The Ex.C.E.L. Award provides an annual $500 scholarship to two students. The winners will plan the Blueprints Leadership Conference next spring in conjunction with KU’s Student Involvement and Leadership Center. Nominees were selected on the basis of leadership, effective communication skills, involvement at KU and in the Lawrence community, academic scholarship and ability to work with a variety of students and organizations. The selection committee included representatives from Student Union Activities, the Board of Class Officers, the Student Involvement and Leadership Center and the Homecoming Steering Committee.

The award was first given in 1991 to recognize one male and one female student for achievement. Names of winners are listed on a plaque on the fifth level of the Kansas Union. To be eligible, applicants must be full-time undergraduate students with an overall grade-point average of 3.0 or higher. Each finalist completed an application and participated in an interview. The finalists and their academic majors are listed below, along with highlights of their campus achievements.



From Lawrence

Alex Kong, pharmaceutical studies with a minor in creative writing, serves Mortar Board as president and is founder and president of the KU Society of Scientists. He is an advisory board member for the School of Pharmacy peer mentor program and volunteers at the Lawrence Community Shelter and Kansas Audio Reader.



From Overland Park

Elliott Brady, biology, is on the executive board of the Jayhawk Health Initiative and a member of Alpha Tau Omega fraternity. He is the drum major for the Marching Jayhawks and also served as rank leader. He volunteers at the Heartland Community Health Center and has been a children’s camp counselor for the Muscular Dystrophy Association.

Camille Douglas, marketing, is a multicultural recruitment student ambassador for KU admissions and president of the National Panhellenic Council. She served as vice president and secretary of Alpha Kappa Alpha sorority and is a member of the Black Student Union. She is a Sunday school teacher and a Christian youth camp counselor.

Michael Schugart, finance with a minor in psychology, is president of Alpha Tau Omega fraternity and also served as chaplain and historian. He is a student ambassador for KU Admissions and the University Honors Program and is a sponsorship committee member for KU Dance Marathon. He volunteers at the Boys and Girls Club of Lawrence.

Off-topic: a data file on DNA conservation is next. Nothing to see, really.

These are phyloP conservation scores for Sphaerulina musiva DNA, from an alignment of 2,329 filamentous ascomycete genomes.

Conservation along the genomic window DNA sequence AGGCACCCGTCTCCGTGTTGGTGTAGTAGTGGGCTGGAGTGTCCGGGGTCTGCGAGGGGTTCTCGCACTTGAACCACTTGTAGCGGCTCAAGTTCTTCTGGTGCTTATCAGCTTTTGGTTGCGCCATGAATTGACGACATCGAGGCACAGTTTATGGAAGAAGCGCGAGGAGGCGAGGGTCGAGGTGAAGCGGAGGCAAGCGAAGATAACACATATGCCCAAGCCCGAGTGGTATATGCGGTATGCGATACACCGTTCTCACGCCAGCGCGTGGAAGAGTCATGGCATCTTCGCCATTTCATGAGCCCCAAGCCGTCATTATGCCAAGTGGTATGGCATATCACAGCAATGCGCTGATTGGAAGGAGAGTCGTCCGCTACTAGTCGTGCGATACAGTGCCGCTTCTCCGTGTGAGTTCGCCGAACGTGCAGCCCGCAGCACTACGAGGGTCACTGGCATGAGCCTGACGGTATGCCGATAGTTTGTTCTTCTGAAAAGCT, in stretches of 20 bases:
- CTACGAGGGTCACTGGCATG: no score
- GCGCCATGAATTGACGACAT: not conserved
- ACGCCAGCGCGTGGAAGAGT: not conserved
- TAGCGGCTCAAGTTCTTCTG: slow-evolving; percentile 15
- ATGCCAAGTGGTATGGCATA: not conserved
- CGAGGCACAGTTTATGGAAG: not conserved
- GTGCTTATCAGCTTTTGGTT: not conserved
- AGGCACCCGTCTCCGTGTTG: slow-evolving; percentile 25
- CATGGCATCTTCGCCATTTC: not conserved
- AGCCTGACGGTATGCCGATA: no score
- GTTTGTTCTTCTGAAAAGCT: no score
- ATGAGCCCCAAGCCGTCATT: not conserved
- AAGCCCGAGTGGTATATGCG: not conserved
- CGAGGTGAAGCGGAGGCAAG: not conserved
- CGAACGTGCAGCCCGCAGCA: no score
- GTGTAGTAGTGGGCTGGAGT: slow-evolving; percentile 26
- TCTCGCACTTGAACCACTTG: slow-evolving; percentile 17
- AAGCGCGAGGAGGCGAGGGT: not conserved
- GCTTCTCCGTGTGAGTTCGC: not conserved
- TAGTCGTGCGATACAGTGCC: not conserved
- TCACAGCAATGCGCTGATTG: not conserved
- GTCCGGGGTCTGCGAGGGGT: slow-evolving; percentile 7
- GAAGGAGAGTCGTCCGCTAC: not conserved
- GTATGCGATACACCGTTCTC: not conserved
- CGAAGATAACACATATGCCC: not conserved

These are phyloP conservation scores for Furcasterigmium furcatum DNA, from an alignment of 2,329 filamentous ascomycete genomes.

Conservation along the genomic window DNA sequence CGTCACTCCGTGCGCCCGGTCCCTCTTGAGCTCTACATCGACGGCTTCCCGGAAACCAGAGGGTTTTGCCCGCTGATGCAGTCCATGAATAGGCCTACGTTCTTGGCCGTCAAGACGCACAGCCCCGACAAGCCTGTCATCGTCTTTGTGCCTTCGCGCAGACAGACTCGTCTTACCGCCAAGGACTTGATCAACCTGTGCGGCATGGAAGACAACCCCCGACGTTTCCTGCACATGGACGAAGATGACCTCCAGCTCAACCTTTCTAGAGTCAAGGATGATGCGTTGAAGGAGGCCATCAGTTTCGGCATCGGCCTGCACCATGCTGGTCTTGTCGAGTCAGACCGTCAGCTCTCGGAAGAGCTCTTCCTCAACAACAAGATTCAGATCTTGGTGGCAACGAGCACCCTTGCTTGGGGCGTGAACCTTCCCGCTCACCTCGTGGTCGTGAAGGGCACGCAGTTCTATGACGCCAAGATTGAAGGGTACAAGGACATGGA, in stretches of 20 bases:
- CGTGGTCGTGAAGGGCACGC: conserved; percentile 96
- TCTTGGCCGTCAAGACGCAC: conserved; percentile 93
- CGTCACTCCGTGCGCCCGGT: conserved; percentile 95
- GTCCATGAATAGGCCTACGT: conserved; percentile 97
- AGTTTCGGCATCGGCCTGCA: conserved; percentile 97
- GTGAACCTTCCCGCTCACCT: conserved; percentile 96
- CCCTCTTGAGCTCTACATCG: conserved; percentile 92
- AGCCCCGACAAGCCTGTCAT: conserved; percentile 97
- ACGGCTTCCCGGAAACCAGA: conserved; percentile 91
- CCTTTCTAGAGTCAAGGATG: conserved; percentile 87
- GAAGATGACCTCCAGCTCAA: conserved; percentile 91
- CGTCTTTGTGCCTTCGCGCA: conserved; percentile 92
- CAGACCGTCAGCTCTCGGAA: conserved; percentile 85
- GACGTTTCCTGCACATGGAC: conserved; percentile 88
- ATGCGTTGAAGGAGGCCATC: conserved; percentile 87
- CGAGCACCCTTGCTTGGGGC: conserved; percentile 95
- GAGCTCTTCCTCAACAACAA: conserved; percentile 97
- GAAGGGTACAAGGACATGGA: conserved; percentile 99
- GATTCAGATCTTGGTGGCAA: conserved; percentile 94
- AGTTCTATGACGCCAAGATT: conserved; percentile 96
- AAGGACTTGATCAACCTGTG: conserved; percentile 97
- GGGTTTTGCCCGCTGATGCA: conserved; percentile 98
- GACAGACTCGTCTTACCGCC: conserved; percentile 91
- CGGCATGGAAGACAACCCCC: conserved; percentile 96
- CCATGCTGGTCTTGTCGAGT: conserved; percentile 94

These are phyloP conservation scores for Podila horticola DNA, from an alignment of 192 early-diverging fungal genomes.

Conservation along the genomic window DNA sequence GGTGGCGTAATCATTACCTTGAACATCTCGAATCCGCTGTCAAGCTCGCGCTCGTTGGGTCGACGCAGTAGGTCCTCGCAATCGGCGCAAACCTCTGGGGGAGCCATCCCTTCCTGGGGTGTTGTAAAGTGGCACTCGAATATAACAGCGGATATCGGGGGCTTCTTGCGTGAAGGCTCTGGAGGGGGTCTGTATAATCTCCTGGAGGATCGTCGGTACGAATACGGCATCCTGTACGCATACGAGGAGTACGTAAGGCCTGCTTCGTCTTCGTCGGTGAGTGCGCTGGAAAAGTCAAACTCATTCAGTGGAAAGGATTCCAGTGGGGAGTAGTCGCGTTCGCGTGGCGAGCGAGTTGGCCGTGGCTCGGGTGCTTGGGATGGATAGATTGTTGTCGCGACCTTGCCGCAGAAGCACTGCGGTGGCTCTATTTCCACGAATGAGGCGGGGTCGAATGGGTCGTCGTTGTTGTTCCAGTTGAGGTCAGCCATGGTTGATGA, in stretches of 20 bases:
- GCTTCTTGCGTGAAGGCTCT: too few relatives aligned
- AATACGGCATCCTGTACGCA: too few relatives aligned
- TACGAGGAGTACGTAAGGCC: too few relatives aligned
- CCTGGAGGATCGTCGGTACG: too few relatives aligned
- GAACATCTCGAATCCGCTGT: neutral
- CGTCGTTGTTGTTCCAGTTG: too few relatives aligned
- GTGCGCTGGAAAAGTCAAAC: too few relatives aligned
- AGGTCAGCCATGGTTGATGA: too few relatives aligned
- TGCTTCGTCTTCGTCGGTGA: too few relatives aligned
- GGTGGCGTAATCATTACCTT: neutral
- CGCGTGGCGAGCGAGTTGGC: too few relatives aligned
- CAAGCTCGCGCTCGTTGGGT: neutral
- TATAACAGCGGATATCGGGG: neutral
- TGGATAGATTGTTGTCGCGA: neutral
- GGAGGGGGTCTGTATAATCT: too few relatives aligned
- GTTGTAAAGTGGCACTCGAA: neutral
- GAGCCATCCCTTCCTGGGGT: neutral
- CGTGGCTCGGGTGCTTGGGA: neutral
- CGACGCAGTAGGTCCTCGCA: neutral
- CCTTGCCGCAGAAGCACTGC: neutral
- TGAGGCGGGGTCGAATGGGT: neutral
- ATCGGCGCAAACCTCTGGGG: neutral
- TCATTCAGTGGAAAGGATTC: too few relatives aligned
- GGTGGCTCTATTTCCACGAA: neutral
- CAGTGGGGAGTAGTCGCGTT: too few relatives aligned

Alvaro Papa Silva, mechanical engineering, is president of the Engineering Student Council and service chair for Mortar Board. He serves as vice president of Alpha Tau Omega fraternity and is a member of the Self Engineering Leadership Fellows Class of 2016. He is a University Honors Program student and studied abroad in India.


From Prairie Village

Madeline Sniezek, finance and accounting, is treasurer of Student Senate and a justice for the Panhellenic Association Judicial Board. She is a member of Kappa Delta sorority and serves as the leadership and involvement chair. She is a founding member and past fundraising director of Hawks Helping Hawks, and she volunteers for the Girl Scouts of America and KU’s Big Event.


From Stillwell

Lauren Arney, biology with a minor in public policy, chairs the Student Health Advisory Board and is a member of Student Senate. She is president of the KU Memorial Unions Corporation Board and a member of Chi Omega sorority, where she has served as director of outreach cabinets, chapter secretary and community service chair.



From Parkville

Hannah Reinhart, journalism and political science, is president of the Panhellenic Association and previously served as the director of interfraternal relations and membership development. She directed fundraising for Rock Chalk Revue and served on Student Senate. She was a recruitment committee coordinator for the Big Event and volunteers at Kansas Audio Reader, Natural Ties and Service for Sight.



From Swanton